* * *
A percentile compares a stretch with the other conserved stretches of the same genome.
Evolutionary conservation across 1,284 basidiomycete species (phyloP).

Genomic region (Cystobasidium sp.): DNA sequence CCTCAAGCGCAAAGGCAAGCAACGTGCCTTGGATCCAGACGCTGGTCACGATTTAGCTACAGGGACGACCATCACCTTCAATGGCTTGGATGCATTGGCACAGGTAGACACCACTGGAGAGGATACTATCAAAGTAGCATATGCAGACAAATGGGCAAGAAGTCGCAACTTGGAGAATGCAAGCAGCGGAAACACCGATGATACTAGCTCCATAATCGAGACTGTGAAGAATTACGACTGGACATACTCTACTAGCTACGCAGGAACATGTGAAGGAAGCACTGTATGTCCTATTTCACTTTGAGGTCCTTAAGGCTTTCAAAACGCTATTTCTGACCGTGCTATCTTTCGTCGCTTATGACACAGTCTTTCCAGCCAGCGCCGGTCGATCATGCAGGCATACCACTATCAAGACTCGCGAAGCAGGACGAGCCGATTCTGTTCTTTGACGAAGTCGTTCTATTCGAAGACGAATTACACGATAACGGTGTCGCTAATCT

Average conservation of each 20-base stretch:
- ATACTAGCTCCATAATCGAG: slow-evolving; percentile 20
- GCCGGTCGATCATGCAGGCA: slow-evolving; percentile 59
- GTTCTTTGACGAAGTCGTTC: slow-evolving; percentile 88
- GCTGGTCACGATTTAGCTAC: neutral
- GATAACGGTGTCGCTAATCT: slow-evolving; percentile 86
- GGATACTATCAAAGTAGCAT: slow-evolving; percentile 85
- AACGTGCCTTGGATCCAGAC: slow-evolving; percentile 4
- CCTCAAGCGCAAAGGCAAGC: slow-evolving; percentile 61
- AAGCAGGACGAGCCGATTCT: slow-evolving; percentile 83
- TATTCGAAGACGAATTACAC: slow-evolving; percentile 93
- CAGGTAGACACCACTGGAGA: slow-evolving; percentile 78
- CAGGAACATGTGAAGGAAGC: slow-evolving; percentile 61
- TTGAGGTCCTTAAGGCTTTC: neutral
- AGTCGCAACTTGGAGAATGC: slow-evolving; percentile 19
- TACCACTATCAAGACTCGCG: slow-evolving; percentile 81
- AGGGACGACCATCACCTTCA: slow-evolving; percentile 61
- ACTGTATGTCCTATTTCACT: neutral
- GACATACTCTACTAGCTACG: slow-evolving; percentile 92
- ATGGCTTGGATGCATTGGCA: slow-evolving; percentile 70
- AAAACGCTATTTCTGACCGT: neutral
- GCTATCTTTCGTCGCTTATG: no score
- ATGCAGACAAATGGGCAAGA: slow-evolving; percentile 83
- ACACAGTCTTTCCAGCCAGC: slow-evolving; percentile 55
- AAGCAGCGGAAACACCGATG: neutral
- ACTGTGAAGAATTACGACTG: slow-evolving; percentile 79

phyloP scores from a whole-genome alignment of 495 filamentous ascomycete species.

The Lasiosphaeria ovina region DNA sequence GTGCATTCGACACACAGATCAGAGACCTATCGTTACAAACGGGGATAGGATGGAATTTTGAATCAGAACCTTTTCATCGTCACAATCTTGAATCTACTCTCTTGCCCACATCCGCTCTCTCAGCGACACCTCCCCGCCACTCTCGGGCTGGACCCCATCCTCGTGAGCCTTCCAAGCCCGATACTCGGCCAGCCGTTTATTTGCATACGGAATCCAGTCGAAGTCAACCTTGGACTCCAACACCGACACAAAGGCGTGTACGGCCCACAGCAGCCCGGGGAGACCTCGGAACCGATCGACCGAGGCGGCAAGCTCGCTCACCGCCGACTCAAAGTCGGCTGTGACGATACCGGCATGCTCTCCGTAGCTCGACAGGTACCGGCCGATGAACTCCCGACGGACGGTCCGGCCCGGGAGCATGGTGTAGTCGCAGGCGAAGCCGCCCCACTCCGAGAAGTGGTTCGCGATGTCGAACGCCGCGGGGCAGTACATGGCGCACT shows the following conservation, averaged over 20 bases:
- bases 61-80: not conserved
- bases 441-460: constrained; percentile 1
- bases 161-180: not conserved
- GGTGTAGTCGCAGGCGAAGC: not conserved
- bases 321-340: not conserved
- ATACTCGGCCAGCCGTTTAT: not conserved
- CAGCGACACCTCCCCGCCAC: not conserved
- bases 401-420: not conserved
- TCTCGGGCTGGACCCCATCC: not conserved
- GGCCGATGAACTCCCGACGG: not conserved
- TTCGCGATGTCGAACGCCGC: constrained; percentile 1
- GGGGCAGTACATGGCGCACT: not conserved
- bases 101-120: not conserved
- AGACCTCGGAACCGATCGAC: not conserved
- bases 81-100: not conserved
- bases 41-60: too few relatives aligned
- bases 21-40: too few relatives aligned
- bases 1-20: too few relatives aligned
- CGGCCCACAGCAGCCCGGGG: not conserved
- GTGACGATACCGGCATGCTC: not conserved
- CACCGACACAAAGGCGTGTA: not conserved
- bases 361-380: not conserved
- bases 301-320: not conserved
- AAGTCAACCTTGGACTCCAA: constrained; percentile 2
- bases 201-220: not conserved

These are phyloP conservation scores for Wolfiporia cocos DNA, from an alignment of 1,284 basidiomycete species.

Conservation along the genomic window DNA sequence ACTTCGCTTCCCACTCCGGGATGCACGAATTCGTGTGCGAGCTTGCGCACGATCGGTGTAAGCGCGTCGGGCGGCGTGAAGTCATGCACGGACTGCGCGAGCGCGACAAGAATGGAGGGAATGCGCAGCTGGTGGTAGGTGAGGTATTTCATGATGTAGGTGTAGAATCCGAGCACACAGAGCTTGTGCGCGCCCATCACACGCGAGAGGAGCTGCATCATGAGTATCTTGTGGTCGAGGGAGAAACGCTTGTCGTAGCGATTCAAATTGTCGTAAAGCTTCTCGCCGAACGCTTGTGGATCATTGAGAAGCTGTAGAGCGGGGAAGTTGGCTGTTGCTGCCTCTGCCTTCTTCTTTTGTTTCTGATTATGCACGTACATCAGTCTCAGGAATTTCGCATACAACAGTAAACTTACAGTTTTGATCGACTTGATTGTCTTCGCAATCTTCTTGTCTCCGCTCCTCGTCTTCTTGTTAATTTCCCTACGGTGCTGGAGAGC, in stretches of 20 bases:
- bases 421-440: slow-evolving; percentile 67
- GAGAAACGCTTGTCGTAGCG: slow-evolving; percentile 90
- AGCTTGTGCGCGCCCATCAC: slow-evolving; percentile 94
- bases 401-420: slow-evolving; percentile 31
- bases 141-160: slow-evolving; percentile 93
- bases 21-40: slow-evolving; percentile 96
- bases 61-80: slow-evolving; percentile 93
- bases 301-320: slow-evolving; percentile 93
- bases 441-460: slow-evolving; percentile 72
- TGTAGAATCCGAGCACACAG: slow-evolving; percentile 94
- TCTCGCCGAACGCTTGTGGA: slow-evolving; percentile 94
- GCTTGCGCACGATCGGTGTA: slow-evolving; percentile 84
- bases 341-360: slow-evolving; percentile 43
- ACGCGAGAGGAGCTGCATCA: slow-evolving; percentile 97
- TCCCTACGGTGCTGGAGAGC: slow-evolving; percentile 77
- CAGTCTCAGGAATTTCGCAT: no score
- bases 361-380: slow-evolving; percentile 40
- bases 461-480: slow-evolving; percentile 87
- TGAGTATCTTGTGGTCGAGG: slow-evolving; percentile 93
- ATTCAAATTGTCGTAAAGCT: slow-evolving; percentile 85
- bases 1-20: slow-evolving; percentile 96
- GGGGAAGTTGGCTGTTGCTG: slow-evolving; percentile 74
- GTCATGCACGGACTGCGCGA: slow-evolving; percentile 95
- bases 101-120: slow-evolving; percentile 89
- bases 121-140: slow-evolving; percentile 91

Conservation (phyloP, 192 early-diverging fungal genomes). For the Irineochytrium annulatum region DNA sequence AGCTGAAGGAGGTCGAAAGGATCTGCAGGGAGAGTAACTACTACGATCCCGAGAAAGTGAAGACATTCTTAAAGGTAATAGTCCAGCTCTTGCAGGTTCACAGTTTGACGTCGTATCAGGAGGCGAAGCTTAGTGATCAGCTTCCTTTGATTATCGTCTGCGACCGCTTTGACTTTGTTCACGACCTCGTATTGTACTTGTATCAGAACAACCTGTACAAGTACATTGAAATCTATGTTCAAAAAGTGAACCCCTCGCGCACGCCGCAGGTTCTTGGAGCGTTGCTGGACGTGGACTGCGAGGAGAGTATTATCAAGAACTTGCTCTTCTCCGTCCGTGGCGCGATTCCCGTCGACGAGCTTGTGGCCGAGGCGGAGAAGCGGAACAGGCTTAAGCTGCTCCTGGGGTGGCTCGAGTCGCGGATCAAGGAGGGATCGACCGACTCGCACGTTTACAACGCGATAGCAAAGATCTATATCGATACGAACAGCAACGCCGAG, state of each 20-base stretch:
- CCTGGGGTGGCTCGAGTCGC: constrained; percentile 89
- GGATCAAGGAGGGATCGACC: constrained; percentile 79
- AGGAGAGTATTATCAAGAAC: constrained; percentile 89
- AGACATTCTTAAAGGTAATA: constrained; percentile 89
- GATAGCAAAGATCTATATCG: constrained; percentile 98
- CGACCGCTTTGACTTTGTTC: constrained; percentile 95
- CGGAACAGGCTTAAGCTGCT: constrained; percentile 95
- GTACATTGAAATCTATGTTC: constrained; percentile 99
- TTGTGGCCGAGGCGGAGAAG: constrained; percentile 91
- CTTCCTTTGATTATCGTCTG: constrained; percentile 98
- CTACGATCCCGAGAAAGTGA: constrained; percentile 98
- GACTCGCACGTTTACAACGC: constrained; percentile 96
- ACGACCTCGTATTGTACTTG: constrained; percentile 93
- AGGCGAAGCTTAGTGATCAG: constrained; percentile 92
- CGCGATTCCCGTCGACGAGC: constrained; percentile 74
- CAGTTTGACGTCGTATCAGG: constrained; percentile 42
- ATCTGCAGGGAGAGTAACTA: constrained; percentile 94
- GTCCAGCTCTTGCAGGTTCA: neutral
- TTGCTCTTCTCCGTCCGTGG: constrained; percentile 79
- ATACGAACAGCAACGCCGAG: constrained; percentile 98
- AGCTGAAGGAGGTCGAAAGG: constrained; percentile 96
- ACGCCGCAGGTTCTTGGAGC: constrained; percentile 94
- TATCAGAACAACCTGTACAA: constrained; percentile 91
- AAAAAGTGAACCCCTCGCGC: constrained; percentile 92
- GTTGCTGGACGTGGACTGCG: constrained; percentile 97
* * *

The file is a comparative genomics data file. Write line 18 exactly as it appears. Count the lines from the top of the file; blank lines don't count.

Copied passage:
- AGTCGCAACTTGGAGAATGC: slow-evolving; percentile 19